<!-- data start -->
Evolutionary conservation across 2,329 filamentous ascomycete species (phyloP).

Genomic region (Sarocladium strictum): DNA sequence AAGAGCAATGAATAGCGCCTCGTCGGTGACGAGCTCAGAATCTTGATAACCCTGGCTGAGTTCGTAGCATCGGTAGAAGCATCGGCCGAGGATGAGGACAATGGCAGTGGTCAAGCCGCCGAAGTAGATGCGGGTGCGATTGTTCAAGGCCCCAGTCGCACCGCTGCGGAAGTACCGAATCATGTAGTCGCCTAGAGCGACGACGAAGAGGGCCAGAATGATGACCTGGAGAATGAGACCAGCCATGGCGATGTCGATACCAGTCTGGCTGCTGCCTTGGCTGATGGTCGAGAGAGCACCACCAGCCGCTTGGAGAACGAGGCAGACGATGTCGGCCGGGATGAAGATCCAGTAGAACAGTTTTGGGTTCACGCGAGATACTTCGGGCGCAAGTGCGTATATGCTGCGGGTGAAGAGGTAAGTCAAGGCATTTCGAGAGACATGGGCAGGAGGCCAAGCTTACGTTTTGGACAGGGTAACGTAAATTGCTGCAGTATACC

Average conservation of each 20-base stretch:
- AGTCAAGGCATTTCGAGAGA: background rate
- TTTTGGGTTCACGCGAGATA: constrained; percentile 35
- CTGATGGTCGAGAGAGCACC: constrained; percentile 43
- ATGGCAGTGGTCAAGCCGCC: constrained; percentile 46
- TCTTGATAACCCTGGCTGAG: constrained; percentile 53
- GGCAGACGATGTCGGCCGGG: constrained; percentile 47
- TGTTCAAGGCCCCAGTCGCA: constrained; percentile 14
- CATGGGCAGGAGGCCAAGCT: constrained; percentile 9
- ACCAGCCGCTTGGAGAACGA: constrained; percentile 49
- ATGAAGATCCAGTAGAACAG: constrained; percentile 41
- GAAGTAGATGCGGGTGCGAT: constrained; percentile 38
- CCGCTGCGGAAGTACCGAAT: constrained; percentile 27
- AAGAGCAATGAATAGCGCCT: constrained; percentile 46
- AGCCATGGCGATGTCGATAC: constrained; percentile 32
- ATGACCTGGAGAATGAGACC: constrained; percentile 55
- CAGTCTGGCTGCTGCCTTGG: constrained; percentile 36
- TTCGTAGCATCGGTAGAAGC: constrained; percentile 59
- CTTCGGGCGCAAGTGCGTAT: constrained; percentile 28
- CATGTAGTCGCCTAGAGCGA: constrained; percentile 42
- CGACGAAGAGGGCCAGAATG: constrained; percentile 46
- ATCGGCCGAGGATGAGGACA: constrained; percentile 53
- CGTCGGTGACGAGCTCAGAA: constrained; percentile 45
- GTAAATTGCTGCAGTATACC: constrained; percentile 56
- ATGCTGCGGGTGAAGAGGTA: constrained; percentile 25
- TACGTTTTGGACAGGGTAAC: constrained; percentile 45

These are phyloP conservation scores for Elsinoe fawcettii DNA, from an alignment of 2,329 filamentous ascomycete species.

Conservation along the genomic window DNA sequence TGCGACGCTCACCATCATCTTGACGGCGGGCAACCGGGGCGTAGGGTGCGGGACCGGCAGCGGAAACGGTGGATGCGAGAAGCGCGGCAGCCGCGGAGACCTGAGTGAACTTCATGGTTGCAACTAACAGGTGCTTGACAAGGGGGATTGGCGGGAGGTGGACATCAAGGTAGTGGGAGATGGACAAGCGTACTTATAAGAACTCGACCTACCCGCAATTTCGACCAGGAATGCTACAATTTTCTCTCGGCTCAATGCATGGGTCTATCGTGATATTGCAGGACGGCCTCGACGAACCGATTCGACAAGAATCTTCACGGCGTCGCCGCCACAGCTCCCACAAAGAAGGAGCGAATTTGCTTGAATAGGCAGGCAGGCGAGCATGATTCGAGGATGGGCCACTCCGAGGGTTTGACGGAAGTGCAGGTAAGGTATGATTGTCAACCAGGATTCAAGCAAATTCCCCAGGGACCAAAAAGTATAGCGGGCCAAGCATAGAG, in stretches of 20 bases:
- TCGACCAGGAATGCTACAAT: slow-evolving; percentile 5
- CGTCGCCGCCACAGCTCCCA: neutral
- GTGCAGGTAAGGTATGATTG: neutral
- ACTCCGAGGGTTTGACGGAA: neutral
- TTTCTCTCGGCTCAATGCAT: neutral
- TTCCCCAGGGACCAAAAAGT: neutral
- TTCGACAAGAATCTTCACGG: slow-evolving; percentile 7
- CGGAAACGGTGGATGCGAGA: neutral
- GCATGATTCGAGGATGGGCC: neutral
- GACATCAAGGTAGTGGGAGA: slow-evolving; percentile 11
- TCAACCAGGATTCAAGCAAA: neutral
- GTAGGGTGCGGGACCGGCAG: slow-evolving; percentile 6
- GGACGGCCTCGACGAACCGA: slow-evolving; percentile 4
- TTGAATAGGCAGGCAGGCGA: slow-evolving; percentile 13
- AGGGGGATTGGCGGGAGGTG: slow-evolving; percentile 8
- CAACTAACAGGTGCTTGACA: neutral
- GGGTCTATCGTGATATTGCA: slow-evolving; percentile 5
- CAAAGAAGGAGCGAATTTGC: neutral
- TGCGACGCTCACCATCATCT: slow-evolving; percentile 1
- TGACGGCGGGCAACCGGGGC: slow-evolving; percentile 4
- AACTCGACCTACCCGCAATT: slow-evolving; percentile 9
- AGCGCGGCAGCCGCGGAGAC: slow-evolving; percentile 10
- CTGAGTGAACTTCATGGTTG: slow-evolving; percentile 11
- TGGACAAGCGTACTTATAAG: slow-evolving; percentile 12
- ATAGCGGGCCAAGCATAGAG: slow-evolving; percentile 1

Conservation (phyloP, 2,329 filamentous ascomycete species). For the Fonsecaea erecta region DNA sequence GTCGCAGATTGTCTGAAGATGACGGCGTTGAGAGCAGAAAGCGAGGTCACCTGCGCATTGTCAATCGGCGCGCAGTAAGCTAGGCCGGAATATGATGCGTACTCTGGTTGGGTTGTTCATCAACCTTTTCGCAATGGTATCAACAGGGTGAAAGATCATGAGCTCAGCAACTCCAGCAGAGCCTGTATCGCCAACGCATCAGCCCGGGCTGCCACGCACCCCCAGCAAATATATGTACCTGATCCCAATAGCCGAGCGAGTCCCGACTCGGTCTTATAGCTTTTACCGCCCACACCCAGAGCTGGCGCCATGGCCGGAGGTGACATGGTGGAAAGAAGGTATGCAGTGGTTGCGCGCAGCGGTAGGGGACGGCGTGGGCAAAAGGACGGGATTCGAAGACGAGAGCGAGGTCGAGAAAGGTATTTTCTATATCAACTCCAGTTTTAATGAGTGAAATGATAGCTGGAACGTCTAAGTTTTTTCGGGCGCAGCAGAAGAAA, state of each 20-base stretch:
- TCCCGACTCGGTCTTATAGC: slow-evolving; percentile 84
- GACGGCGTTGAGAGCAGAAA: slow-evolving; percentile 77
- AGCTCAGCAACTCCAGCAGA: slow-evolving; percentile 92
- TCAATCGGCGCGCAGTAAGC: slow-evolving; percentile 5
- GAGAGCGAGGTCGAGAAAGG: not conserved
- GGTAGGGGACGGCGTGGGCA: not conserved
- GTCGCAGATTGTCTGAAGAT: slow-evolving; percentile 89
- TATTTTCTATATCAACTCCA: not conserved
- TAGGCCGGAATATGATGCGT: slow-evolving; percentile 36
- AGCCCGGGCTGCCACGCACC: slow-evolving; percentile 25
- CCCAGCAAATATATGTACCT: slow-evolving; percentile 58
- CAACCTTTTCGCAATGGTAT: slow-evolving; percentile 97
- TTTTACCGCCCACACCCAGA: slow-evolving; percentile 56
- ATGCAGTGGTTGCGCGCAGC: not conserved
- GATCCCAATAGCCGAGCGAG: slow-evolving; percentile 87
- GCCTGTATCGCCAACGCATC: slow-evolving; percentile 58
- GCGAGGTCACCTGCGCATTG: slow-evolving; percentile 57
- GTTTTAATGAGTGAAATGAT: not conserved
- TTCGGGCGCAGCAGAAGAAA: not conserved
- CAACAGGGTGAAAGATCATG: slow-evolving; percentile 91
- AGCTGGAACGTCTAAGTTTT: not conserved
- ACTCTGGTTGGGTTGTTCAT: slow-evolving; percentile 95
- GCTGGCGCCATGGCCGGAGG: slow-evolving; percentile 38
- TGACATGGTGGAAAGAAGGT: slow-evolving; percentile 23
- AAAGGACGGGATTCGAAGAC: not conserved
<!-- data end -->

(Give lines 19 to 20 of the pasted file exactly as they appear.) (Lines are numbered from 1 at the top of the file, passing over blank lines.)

- CAGTCTGGCTGCTGCCTTGG: constrained; percentile 36
- TTCGTAGCATCGGTAGAAGC: constrained; percentile 59